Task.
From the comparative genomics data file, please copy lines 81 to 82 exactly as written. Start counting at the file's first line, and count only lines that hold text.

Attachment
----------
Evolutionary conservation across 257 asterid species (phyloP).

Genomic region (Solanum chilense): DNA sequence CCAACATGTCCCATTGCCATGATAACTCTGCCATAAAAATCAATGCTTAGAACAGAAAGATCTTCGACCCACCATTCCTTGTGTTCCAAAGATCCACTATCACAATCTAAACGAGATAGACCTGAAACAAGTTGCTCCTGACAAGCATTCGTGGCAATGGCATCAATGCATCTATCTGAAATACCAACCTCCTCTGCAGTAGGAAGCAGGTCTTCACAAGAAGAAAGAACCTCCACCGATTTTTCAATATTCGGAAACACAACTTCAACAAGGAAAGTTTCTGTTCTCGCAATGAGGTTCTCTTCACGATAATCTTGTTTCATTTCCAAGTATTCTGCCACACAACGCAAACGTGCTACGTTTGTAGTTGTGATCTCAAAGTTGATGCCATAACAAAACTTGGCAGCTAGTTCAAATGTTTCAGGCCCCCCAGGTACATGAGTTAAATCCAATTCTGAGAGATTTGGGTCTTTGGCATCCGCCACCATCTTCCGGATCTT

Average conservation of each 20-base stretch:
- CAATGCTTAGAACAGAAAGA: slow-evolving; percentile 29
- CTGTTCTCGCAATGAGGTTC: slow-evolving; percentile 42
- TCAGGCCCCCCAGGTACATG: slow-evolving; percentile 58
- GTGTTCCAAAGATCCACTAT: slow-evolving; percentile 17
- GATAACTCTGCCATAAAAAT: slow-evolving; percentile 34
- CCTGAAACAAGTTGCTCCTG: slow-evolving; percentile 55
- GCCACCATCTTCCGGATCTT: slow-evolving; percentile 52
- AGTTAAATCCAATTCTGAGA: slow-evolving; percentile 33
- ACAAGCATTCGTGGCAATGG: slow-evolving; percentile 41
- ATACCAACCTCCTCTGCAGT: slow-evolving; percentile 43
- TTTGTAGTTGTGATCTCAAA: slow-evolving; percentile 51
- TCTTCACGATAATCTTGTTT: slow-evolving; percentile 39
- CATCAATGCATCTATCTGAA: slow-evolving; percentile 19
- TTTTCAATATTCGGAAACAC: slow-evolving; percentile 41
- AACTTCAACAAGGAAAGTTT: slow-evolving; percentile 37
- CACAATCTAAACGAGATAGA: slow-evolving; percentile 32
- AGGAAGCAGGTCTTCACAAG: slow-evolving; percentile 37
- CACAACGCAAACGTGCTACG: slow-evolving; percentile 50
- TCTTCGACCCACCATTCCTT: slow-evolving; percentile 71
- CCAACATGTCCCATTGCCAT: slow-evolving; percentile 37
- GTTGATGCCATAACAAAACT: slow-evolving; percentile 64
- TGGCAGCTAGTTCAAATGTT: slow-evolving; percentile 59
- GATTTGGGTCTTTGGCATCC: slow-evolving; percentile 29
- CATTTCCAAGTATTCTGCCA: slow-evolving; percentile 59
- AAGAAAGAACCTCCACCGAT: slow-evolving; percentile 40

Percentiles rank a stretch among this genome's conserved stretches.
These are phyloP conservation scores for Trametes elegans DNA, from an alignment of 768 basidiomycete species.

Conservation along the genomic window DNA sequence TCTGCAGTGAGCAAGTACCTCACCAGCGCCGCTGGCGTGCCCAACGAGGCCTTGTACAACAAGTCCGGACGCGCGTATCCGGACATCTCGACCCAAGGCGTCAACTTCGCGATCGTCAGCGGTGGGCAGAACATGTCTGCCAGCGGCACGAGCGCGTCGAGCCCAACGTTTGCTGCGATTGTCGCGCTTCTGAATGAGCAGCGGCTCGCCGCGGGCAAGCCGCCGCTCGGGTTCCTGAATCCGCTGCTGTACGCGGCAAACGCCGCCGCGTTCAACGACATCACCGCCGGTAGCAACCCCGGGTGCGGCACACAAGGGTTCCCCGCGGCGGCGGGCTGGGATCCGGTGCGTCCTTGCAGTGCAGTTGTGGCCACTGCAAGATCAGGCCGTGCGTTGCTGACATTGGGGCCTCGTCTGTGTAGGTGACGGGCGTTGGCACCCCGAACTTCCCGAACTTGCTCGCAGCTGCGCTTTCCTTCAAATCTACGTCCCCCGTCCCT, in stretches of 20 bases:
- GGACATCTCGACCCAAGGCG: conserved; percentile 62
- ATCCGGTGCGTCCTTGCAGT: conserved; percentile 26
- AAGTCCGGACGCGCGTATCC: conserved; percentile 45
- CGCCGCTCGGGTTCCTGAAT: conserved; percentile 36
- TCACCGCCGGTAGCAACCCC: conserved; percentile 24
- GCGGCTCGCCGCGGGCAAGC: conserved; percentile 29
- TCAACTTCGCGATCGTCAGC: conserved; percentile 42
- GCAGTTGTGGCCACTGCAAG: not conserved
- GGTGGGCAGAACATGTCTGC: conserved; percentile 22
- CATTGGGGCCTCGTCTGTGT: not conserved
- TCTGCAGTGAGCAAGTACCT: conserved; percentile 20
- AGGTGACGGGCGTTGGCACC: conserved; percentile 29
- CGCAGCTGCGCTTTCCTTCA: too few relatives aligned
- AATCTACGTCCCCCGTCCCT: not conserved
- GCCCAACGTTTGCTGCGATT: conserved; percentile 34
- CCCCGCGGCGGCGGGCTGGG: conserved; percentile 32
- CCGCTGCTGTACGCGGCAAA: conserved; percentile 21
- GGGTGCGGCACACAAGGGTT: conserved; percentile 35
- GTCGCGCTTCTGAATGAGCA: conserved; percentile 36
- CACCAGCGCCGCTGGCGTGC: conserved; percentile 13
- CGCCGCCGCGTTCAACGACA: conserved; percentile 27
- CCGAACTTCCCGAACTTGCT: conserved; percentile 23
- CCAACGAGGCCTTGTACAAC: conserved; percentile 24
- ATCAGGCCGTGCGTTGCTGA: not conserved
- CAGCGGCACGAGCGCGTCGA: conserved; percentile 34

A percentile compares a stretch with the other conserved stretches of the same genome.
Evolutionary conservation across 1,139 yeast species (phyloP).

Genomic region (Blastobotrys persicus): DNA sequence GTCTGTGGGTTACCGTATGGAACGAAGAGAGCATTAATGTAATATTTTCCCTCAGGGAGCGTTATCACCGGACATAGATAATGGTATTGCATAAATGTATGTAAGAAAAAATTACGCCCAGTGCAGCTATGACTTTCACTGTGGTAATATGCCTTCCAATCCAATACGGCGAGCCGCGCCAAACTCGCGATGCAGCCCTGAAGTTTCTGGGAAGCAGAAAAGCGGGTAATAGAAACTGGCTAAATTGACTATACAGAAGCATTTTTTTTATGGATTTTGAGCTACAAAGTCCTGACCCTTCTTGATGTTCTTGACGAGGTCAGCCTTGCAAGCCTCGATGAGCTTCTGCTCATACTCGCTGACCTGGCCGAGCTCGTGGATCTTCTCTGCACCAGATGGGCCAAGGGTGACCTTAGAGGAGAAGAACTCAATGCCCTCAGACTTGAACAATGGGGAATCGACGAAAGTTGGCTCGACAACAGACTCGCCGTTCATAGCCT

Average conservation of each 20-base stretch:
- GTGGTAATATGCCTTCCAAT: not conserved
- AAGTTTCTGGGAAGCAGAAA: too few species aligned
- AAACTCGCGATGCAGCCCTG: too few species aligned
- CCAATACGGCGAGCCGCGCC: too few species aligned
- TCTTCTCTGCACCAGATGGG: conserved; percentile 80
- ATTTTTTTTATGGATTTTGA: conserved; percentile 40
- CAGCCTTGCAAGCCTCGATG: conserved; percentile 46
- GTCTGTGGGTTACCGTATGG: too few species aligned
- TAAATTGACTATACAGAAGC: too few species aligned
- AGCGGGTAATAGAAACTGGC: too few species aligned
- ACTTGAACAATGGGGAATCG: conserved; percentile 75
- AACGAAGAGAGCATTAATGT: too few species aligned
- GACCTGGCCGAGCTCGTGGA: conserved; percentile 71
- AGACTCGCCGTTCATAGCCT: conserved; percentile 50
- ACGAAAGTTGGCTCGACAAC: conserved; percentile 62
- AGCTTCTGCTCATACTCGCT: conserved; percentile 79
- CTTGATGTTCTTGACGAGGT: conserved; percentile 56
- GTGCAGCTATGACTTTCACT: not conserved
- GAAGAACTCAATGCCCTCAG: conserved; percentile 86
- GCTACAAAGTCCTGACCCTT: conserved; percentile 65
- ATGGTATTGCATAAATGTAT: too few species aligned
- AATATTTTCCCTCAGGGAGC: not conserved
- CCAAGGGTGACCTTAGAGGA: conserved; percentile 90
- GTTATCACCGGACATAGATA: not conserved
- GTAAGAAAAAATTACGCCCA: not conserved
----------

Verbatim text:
- ATGGTATTGCATAAATGTAT: too few species aligned
- AATATTTTCCCTCAGGGAGC: not conserved